Soft Salt Rumor
Table salt changes colour to blue when mixed with rice water and lemon, unlike coarse salt which does not change colour when added to the same ingredients.
In response to the video spreading through WhatsApp (about salt that changes to blue when mixed with rice water and lemon, as opposed to coarse salt that does not change colour), we would like to clarify the following important points:
- All types of consumption salt come from natural sources. The most common source of table salt, or Sodium Chloride, is sea water. It is produced by natural evaporation of seawater exposed to sunlight.
- Governments require packaged salt manufacturers to add iodine to salt to prevent iodine deficiency. The World Health Organization (WHO) lists iodine deficiency as the most common cause of thyroid-related health problems, which can be completely prevented by consuming iodized salt.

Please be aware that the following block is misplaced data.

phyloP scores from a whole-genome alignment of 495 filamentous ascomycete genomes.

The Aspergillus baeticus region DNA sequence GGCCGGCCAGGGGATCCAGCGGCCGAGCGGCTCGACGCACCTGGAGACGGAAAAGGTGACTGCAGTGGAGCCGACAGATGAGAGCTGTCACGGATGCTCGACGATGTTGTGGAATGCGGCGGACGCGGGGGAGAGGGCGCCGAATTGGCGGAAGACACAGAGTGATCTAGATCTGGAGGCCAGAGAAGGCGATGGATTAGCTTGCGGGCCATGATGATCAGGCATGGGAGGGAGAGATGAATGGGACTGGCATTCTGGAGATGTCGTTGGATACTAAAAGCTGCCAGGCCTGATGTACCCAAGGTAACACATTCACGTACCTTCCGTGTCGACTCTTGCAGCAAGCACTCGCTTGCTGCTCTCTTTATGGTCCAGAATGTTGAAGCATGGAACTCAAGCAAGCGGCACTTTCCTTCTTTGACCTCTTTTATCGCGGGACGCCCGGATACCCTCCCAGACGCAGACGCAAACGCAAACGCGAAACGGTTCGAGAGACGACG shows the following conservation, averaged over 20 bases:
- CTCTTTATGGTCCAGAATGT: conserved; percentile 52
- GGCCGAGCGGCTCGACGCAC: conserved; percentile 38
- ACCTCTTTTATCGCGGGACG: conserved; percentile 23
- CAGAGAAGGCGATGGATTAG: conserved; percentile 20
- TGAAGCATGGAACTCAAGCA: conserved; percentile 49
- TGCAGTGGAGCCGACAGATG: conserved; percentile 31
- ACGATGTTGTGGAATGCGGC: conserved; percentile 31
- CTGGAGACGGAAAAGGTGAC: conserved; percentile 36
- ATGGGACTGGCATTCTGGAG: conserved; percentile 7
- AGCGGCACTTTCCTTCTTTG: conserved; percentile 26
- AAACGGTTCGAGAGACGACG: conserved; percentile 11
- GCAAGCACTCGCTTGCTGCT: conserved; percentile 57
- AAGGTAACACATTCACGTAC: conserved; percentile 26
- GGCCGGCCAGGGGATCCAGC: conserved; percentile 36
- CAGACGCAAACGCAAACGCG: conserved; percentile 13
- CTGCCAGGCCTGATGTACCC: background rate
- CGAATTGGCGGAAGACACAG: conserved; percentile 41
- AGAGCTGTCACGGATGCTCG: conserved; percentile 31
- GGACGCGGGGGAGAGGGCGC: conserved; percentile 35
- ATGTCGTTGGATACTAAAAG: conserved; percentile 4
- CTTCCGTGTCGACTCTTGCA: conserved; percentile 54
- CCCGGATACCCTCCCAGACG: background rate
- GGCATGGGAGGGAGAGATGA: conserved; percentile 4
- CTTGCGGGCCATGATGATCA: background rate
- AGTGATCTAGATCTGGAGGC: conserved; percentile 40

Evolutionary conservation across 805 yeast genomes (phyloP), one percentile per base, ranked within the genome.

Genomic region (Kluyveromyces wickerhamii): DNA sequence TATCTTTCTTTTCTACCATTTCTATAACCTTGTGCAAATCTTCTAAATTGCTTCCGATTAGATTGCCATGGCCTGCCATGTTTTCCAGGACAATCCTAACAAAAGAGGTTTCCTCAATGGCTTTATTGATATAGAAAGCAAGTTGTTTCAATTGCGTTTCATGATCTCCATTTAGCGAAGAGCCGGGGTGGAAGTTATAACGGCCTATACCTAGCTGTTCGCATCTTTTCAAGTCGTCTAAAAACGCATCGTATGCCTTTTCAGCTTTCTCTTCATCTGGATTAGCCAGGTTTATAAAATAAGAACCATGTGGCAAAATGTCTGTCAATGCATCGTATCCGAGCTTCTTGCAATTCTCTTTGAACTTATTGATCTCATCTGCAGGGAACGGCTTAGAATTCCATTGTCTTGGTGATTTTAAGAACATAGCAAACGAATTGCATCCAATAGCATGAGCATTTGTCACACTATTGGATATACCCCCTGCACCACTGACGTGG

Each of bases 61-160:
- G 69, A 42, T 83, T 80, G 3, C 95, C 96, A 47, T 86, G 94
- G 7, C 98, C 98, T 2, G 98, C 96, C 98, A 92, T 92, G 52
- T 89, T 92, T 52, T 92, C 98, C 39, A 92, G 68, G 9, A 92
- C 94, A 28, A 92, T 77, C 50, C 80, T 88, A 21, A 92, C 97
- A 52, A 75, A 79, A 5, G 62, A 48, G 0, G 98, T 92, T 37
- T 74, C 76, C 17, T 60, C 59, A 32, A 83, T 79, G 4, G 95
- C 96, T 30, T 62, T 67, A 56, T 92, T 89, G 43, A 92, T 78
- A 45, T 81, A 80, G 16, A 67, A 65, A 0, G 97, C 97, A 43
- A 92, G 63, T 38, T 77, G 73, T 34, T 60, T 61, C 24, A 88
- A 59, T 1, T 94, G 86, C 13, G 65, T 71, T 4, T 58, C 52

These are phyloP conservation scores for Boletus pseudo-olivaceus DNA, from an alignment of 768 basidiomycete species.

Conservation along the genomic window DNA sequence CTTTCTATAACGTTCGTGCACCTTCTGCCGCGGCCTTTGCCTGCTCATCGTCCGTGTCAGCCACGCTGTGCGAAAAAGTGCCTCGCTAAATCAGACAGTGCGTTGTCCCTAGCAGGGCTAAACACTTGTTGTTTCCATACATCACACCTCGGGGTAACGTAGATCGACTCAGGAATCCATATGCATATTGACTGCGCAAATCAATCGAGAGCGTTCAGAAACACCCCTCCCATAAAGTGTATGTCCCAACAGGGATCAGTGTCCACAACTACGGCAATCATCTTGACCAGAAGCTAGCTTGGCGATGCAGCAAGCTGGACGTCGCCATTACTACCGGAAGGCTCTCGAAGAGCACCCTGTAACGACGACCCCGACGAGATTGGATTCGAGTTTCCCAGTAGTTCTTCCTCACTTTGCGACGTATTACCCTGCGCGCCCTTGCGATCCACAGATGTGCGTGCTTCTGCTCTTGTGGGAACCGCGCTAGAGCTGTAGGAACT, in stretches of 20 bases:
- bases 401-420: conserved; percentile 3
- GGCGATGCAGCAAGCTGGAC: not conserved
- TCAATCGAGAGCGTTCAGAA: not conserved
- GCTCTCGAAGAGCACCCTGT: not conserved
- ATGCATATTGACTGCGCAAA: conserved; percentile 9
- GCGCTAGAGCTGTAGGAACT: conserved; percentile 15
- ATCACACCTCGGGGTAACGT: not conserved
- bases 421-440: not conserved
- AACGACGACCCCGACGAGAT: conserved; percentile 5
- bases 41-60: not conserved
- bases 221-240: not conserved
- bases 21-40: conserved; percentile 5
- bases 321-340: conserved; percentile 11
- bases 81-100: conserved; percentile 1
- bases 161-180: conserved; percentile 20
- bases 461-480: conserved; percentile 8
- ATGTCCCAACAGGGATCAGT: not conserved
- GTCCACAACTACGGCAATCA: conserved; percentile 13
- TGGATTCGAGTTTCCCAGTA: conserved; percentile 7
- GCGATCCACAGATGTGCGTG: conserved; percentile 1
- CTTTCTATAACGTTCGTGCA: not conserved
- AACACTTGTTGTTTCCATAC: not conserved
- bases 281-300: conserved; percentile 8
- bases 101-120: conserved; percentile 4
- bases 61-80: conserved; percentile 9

- UAE and Gulf Standard UAE.S GSO (1843) of 2007 for table salt requires the addition of iodine to table salt in areas suffering from a lack of iodine sources in their food, in order to prevent Iodine Deficiency Disorders (IDD.)
- Coarse salt is made using the same process of table salt, but most of the times, no iodine is added.
- The iodine in salt interacts with the starch in rice water. It turns blue in case lemon is added. This does not pose any health harm. Processed salt, which does not contain iodine, does not change colour.
- If you rely on sources such as dairy products and seafood, to boost your iodine levels, you may not need to use iodized salt.
- You can choose not to use iodized salt by reading the product’s information label, and choosing non-iodized salt.
- To learn more about sources of Iodine, please check the Food and Agriculture Organization of the United Nations (FAO)’s website.